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and Blocked Persons. If the Company or BankUnited find a name on any transaction, account or wire transfer that is on an OFAC list, the Company or BankUnited must freeze such account, file a suspicious activity report and notify the appropriate authorities.

        Thrifts and other financial institutions are subject to numerous laws and regulations intended to protect consumers. These laws include, among others:

        Many states and local jurisdictions have consumer protection laws analogous, and in addition, to those listed above. These federal, state and local laws regulate the manner in which financial institutions deal with customers when taking deposits, making loans, or conducting other types of transactions. Failure to comply with these laws and regulations could give rise to regulatory sanctions, customer rescission rights, action by state and local attorneys general, and civil or criminal liability. The creation of the CFPB by the Dodd-Frank Act is likely to lead to enhanced and strengthened enforcement of consumer financial protection laws.

        The Community Reinvestment Act, or CRA, is intended to encourage banks to help meet the credit needs of their service areas, including low and moderate-income neighborhoods, consistent with safe and sound operations. The bank regulators examine and assign each bank a public CRA rating. The CRA then requires bank regulators to take into account the federal banking bank's record in meeting the needs of its service area when considering an application by a bank to establish or relocate a branch or to conduct certain mergers or acquisitions. The Federal Reserve is required to consider the CRA records of a bank holding company's (BHC) controlled banks when considering an application by the BHC to acquire a bank or thrift or to merge with another BHC. When the Company or BankUnited applies for regulatory approval to make certain investments, the regulators will consider

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the CRA record of target institutions and the Company's depository institution subsidiaries. An unsatisfactory CRA record could substantially delay approval or result in denial of an application. The regulatory agency's assessment of the institution's record is made available to the public. Since the Acquisition, bank regulators have not conducted a CRA exam of BankUnited.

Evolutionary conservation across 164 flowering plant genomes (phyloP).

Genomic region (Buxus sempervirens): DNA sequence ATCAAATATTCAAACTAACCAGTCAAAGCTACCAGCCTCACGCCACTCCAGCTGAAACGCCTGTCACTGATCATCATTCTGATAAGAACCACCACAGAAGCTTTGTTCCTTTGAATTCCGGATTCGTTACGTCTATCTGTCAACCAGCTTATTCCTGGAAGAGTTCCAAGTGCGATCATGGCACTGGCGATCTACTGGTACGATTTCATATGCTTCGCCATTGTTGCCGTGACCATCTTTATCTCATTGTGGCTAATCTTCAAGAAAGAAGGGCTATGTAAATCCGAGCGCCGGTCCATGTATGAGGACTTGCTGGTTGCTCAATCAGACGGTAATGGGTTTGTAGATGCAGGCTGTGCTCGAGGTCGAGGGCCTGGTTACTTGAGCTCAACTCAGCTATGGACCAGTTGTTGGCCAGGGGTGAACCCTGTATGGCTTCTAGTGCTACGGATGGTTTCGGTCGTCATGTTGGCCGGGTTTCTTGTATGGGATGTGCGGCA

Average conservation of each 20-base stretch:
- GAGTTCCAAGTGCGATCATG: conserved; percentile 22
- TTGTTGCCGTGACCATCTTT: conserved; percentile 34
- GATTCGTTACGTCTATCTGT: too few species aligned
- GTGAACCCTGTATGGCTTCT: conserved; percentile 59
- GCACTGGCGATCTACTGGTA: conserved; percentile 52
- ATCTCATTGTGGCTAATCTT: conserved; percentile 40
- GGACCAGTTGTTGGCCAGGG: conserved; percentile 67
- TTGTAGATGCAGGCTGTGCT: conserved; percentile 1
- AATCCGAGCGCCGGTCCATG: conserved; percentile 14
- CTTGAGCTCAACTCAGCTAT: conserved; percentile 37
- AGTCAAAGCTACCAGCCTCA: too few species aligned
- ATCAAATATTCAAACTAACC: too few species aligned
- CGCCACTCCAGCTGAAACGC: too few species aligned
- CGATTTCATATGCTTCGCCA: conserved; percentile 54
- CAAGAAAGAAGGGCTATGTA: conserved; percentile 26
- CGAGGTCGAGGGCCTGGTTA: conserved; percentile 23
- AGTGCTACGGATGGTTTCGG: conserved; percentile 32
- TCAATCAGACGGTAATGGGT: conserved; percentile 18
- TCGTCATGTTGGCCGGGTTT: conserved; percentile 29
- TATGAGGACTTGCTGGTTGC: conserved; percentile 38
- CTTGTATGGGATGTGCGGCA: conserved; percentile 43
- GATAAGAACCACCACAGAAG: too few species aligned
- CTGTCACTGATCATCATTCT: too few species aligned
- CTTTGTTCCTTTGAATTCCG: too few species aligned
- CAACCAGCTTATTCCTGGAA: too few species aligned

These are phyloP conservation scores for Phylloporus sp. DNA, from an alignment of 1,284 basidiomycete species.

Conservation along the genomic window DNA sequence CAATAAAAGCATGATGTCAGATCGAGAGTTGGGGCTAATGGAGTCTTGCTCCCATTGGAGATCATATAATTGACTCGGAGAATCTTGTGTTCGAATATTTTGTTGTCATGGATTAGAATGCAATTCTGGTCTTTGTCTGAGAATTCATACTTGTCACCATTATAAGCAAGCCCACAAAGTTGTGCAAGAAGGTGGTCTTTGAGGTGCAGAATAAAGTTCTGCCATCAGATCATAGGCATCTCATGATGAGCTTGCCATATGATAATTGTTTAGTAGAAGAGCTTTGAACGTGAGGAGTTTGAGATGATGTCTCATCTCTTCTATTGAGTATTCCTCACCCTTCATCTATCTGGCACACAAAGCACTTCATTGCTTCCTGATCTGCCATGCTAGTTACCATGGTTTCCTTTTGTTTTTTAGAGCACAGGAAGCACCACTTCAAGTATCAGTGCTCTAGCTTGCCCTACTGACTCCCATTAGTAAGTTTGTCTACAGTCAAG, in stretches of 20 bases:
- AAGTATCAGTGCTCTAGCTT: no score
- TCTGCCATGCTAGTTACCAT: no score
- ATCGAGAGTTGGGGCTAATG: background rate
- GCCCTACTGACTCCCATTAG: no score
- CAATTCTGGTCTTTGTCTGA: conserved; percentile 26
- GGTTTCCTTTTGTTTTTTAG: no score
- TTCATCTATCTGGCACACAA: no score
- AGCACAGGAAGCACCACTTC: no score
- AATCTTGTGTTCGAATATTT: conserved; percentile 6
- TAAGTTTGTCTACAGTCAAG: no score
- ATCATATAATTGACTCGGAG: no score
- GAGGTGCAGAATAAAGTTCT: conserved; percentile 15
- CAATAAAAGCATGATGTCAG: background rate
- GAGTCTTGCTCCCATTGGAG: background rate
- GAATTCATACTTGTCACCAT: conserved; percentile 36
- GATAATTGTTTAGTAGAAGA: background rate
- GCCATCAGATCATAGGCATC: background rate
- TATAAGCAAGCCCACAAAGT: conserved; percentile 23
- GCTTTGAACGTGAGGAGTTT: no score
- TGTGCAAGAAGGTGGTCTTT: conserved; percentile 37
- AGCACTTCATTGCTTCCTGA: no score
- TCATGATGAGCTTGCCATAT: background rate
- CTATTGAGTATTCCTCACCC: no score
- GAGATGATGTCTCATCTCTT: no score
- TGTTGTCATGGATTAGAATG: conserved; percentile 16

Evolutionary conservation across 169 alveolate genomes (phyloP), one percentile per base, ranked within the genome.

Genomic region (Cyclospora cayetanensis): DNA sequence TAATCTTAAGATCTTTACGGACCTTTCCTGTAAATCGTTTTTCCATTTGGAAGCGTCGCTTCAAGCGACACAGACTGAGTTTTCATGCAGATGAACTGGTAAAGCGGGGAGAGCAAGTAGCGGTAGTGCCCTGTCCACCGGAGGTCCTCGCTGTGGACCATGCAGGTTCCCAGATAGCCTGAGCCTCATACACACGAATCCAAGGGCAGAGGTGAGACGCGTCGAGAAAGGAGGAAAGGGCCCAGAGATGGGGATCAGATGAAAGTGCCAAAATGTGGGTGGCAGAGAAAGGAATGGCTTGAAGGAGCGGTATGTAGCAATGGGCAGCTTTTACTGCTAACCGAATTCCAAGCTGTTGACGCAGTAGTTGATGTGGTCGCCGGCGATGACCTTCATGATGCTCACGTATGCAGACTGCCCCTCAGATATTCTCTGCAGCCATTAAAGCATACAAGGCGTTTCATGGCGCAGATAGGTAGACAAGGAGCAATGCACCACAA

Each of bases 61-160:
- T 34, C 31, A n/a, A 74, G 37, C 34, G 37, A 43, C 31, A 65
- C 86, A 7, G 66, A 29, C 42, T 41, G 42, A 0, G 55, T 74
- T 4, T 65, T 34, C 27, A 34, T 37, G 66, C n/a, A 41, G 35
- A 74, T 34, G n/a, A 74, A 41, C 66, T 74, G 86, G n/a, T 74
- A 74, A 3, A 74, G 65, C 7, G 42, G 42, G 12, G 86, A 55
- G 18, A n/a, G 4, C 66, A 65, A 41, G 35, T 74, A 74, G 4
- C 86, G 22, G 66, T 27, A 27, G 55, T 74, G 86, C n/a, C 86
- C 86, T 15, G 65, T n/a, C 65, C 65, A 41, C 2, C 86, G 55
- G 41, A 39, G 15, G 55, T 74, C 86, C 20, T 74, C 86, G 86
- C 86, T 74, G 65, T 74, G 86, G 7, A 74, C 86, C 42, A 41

Federal, state and local legislators and regulators regularly introduce measures or take actions that would modify the regulatory requirements applicable to banks, thrifts, their holding companies and other financial institutions. Changes in laws, regulations or regulatory policies could adversely affect the operating environment for the Company in substantial and unpredictable ways, increase our cost of doing business, impose new restrictions on the way in which we conduct our operations or add significant operational constraints that might impair our profitability. We cannot predict whether new legislation will be enacted and, if enacted, the effect that it, or any implementing regulations, would have on our business, financial condition or results of operations. The Dodd-Frank Act imposes substantial changes to the regulatory framework applicable to us and our subsidiaries. The majority of these changes will be implemented over time by various regulatory agencies. The full effect that these changes will have on us remains uncertain at this time and may have a material adverse effect on our business and results of operations.

Employees

        At December 31, 2010, we employed 1,237 full-time employees and 26 part-time employees. None of our employees are parties to a collective bargaining agreement. We believe that our relations with our employees are good.

Available Information

        Our Website address is www.bankunited.com. Our electronic filings with the SEC (including all Annual Reports on Form 10-K, Quarterly Reports on Form 10-Q, Current Reports on Form 8-K, and if applicable, amendments to those reports) are available free of charge on the Website as soon as reasonably practicable after they are electronically filed with, or furnished to, the SEC. The information posted on our Website is not incorporated into this Annual Report. In addition, the SEC maintains a Website that contains reports and other information filed with the SEC. The Website can be accessed at http://www.sec.gov.

Item 1A.    Risk Factors

Risks Related to Our Business

Failure to comply with the terms of our Loss Sharing Agreements with the FDIC may result in significant losses.